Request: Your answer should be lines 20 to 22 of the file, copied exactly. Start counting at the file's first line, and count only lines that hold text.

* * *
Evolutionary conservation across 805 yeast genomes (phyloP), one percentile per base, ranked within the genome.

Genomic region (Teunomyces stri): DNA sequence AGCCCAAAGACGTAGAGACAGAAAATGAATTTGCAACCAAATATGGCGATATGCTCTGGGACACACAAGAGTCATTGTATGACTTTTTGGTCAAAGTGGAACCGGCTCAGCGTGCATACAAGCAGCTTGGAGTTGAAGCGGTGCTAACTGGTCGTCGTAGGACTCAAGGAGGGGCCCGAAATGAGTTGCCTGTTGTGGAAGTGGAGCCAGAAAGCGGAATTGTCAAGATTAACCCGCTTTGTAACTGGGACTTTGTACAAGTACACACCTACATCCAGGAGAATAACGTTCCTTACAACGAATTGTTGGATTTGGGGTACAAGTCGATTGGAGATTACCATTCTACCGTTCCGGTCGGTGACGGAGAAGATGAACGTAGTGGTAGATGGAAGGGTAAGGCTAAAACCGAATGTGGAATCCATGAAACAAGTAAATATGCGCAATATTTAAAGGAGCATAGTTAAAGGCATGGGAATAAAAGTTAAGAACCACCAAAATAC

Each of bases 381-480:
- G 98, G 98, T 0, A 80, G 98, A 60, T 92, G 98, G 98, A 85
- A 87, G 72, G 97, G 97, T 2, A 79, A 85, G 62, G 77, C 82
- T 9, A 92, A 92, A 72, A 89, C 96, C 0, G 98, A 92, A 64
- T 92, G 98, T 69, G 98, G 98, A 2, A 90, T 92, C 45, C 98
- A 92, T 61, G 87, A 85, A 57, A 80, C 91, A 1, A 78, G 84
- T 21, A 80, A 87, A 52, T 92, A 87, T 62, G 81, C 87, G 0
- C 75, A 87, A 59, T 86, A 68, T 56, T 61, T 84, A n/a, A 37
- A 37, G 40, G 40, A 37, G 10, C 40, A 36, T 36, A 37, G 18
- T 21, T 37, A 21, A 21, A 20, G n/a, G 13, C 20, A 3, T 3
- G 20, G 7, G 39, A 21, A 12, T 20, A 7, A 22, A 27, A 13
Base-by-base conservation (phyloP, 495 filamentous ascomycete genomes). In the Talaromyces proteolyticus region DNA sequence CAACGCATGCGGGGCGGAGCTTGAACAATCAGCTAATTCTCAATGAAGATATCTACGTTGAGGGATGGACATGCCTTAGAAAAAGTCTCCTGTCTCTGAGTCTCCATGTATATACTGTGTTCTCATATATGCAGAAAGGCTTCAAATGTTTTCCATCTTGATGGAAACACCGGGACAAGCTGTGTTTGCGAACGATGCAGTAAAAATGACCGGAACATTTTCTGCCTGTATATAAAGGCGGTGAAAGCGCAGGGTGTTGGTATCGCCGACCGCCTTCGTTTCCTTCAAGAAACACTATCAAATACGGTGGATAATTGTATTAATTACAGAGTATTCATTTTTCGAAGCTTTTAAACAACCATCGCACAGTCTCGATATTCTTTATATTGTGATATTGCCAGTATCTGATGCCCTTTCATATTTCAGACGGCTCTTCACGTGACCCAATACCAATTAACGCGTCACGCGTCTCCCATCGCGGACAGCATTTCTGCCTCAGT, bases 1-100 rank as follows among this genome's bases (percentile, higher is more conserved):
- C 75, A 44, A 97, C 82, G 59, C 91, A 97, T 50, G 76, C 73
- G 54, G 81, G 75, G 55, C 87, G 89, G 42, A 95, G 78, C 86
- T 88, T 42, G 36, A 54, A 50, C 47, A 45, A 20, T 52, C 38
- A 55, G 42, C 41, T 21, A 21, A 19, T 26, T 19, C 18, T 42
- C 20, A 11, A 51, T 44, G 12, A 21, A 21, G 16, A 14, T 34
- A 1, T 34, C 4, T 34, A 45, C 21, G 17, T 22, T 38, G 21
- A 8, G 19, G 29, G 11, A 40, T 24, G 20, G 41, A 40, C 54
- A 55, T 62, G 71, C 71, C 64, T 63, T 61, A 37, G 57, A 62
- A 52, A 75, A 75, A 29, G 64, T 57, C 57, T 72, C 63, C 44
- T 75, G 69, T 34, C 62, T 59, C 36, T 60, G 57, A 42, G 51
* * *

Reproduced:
- A 1, T 34, C 4, T 34, A 45, C 21, G 17, T 22, T 38, G 21
- A 8, G 19, G 29, G 11, A 40, T 24, G 20, G 41, A 40, C 54
- A 55, T 62, G 71, C 71, C 64, T 63, T 61, A 37, G 57, A 62